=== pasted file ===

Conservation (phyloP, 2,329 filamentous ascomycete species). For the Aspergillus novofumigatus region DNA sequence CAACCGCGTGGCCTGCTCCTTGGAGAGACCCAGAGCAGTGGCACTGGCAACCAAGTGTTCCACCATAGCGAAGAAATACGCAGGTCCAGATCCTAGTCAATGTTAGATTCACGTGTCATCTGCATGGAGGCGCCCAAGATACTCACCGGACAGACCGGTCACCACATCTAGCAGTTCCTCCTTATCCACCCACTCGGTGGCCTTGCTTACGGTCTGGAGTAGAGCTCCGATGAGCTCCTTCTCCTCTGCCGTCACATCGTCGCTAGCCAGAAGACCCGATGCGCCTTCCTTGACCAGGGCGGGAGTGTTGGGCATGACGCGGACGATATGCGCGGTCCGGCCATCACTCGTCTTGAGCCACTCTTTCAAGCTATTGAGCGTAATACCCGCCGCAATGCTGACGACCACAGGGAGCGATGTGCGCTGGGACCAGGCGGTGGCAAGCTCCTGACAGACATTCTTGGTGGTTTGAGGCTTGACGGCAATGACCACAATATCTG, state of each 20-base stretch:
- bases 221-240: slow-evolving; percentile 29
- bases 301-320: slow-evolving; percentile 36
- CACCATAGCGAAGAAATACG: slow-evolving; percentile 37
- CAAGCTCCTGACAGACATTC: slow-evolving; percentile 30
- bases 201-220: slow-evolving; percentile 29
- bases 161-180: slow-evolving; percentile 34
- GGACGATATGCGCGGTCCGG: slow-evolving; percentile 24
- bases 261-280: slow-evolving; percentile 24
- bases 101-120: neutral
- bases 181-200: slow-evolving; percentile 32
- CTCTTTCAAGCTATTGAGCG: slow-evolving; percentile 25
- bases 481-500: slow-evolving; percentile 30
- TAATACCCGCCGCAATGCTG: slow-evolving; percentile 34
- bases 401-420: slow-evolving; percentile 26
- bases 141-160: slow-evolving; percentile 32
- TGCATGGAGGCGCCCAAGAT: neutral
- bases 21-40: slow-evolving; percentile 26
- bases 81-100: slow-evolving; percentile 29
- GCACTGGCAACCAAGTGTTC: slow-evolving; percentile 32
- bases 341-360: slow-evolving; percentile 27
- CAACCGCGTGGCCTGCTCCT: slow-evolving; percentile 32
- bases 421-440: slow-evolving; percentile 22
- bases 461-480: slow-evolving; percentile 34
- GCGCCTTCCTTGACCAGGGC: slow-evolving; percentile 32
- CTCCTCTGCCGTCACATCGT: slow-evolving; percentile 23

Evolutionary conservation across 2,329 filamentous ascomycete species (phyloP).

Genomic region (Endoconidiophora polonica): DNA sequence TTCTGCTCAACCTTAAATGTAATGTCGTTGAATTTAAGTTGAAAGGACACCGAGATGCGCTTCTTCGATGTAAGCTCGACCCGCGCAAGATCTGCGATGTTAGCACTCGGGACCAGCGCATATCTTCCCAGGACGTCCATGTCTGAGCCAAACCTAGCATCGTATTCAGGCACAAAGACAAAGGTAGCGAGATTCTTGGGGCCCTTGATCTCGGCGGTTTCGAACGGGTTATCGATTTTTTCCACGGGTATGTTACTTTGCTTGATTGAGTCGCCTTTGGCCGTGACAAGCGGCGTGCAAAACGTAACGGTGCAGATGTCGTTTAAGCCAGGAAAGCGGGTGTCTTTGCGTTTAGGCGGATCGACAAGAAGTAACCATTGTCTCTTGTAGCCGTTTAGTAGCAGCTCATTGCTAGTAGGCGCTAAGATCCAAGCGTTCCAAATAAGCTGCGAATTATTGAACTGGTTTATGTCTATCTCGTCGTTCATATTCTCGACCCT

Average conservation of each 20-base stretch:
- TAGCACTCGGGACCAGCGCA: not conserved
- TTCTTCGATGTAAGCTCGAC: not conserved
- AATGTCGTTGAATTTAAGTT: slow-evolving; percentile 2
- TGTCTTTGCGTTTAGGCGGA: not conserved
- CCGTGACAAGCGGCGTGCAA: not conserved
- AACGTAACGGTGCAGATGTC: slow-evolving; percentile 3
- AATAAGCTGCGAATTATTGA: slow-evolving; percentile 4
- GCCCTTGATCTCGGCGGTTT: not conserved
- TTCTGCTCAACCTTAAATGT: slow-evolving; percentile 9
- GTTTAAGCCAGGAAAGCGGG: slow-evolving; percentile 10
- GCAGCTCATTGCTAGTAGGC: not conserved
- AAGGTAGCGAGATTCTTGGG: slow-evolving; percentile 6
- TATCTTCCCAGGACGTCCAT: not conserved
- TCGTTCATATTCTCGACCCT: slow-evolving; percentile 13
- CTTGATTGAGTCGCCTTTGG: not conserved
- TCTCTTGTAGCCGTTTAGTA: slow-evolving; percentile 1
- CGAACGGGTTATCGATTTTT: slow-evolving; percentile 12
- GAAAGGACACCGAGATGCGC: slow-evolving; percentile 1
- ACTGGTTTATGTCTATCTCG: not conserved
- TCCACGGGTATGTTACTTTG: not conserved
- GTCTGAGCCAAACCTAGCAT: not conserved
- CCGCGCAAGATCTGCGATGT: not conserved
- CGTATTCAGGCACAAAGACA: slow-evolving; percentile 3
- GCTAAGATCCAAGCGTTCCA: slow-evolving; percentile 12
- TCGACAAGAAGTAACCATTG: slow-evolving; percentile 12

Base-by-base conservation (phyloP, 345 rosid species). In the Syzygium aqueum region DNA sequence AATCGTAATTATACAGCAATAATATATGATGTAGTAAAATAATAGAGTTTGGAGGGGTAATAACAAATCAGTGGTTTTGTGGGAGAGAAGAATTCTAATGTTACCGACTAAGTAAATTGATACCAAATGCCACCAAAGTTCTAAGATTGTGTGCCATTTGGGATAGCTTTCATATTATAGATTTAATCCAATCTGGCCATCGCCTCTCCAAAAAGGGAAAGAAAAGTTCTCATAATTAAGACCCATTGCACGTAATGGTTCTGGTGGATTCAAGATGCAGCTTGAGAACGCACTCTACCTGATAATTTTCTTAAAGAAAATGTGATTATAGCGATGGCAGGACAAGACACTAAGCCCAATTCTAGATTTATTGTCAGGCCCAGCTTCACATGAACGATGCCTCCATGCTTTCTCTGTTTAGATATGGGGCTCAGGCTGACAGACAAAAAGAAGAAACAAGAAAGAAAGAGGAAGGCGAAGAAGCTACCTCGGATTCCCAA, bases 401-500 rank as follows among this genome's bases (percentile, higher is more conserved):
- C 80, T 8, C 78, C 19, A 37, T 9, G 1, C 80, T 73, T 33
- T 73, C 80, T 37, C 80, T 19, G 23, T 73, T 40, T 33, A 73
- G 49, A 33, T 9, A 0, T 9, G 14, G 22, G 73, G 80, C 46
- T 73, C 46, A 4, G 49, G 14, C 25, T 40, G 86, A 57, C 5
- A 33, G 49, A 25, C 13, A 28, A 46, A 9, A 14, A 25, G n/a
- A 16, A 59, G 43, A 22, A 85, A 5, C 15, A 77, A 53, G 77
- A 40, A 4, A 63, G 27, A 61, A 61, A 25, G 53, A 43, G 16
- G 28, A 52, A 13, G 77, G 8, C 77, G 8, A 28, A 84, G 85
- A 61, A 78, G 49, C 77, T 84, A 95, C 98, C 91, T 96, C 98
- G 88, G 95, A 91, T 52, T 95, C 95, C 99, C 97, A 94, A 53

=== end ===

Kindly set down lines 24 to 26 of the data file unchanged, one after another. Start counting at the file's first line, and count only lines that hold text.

- bases 461-480: slow-evolving; percentile 34
- GCGCCTTCCTTGACCAGGGC: slow-evolving; percentile 32
- CTCCTCTGCCGTCACATCGT: slow-evolving; percentile 23